Smith's loyalties split over school closure
Nelson MPs and the Tasman mayor are disappointed, appalled and surprised at the decision to close Salisbury School.
Nelson MP Nick Smith said today he felt "badly split" in terms of his loyalty to Education Minister Hekia Parata and the fact he was deeply disappointed for the staff and school board.
Tasman Mayor Richard Kempthorne said he was appalled and surprised at the decision, while Nelson-based Labour list MP Maryan Street said the closure was a tragedy for the girls who are there and for future students who would have benefited from the care and service the school provided.
Dr Smith said he understood the minister's reason, which was swayed by the fact 95 per cent of the students came from outside Nelson and the residential school was running at half capacity. He said a contentious issue during the consultation phase was whether it was viable to run a co-educational special education school.
Dr Smith said he had spoken with Salisbury School representatives and the education minister about the possibility of developing a co-educational special model on the Richmond site. He believed it was possible with careful management and design, but the board was reluctant.
Ms Street was critical of the process by which the decision was made, which she said was made with minimal engagement between Ms Parata, the school and students. "She found a way of saving money, by providing ‘wrap around' services at a cost of $29,000 per year instead of the $84,200 per year it costs to provide this special residential facility with intensive and careful education for its vulnerable students.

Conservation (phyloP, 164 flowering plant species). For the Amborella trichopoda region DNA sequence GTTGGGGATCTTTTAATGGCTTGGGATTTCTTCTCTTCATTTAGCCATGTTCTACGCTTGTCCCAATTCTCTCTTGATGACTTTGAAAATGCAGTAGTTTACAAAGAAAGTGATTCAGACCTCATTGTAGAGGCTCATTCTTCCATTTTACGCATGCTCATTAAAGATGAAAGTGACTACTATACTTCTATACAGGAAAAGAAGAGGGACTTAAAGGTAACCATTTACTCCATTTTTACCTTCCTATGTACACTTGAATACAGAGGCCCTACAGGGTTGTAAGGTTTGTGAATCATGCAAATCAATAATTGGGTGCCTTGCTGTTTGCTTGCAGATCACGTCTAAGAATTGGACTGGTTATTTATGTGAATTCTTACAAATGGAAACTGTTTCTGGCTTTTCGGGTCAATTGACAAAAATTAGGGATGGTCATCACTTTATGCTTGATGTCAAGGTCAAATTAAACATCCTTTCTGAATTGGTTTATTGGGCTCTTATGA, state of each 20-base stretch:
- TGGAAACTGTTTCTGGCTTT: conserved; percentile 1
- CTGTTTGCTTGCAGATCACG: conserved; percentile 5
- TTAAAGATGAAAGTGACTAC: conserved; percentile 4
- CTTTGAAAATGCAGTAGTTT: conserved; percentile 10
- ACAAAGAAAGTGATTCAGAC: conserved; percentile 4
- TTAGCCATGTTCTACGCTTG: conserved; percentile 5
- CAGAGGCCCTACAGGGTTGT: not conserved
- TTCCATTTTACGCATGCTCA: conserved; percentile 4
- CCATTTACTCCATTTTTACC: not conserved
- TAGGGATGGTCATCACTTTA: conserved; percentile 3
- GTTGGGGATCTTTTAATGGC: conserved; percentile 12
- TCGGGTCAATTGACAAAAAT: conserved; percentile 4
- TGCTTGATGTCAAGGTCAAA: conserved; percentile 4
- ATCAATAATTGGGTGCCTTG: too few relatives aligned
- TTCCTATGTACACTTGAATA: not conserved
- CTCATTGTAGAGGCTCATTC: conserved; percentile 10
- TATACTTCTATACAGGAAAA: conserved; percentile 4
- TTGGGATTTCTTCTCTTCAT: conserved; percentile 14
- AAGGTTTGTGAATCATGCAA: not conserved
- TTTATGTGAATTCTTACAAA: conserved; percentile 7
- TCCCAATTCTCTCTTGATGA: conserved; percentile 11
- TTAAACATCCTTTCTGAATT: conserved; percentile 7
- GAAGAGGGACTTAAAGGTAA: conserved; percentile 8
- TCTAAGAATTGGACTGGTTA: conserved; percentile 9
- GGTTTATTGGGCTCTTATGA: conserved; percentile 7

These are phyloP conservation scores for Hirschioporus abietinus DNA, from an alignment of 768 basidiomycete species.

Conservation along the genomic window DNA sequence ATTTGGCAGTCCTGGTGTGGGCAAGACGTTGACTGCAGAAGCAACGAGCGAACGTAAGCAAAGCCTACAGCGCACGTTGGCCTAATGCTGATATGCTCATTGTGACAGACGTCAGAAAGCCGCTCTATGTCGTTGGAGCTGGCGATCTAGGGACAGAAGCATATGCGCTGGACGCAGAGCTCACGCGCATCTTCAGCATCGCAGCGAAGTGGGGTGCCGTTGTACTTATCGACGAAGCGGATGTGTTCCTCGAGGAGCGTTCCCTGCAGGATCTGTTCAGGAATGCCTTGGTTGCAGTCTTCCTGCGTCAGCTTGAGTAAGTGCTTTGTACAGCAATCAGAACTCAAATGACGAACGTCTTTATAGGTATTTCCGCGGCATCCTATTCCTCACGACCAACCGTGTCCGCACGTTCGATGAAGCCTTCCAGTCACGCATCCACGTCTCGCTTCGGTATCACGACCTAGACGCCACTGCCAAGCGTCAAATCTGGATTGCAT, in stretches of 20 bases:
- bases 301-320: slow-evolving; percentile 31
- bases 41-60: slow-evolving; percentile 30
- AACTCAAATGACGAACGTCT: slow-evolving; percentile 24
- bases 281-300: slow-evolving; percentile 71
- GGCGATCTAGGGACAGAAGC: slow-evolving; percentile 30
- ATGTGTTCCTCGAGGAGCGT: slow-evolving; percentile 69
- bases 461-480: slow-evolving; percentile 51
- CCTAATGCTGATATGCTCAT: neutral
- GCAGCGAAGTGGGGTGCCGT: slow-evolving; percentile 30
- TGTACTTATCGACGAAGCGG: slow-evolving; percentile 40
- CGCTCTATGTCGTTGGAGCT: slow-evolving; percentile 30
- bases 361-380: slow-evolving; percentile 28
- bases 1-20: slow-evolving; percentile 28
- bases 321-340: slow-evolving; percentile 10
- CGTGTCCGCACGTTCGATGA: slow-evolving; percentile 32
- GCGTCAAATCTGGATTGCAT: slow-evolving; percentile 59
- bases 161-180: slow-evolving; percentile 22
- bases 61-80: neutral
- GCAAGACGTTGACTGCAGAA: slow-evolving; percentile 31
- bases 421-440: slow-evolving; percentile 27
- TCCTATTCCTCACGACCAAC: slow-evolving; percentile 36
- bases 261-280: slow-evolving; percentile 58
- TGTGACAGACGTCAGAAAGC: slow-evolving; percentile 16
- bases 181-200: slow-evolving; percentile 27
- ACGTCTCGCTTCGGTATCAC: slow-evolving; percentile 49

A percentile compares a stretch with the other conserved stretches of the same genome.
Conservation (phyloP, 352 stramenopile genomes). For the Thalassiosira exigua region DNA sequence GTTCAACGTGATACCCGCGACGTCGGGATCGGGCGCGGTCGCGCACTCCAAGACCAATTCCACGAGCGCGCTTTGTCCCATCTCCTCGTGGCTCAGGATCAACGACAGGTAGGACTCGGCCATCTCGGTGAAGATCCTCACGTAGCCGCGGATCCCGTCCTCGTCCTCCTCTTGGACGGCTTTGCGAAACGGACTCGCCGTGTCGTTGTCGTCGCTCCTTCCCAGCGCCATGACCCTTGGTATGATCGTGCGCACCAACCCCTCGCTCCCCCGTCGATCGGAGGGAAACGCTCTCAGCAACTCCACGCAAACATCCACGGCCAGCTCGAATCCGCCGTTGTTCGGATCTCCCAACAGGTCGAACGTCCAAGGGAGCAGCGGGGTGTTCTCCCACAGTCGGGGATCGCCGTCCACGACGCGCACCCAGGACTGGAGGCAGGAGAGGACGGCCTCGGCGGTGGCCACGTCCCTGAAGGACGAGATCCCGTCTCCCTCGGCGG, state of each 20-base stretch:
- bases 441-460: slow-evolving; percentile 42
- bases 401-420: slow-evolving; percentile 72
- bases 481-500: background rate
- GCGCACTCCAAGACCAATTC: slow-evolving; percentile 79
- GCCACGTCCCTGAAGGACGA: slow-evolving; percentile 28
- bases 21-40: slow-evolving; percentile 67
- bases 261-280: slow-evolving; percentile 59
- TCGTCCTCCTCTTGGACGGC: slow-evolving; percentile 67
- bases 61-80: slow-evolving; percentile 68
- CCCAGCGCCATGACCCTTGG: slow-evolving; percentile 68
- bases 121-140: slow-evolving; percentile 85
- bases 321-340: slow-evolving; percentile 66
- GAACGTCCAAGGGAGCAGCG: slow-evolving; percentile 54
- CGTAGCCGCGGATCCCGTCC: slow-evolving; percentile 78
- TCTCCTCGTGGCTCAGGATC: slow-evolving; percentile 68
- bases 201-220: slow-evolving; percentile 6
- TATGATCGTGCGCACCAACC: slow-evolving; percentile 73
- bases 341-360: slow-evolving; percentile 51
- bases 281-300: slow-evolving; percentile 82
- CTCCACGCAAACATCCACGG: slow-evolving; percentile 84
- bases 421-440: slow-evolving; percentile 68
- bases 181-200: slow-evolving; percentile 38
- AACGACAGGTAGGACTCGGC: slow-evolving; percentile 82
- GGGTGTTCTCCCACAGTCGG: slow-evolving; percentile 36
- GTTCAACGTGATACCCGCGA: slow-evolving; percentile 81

"She made a decision, then engaged with formulaic consultation, then came out with the decision she had first thought of. This is the worst case of cost over children's needs I have seen," Ms Street said. She also criticised the minister for not visiting the school or meeting any of the students.
Mr Kempthorne said Salisbury School was a high-value facility for the girls with complex needs who attended.
"It has provided a marvellous service and I cannot understand them taking this approach.
"I am appalled at the decision and it is a surprise because they had initially expressed only a possibility of closure. I felt the review would help them see the value of the school," Mr Kempthorne said.
He was aware the minister had said the students would be supported in the transition to residential schools in either Christchurch and Auckland, but he did not think that was credible.
Dr Smith said his focus would be on ensuring the girls would be properly and fairly treated in the transition. "I will also be working with the minister in trying to provide support for the staff looking for new employment," he said.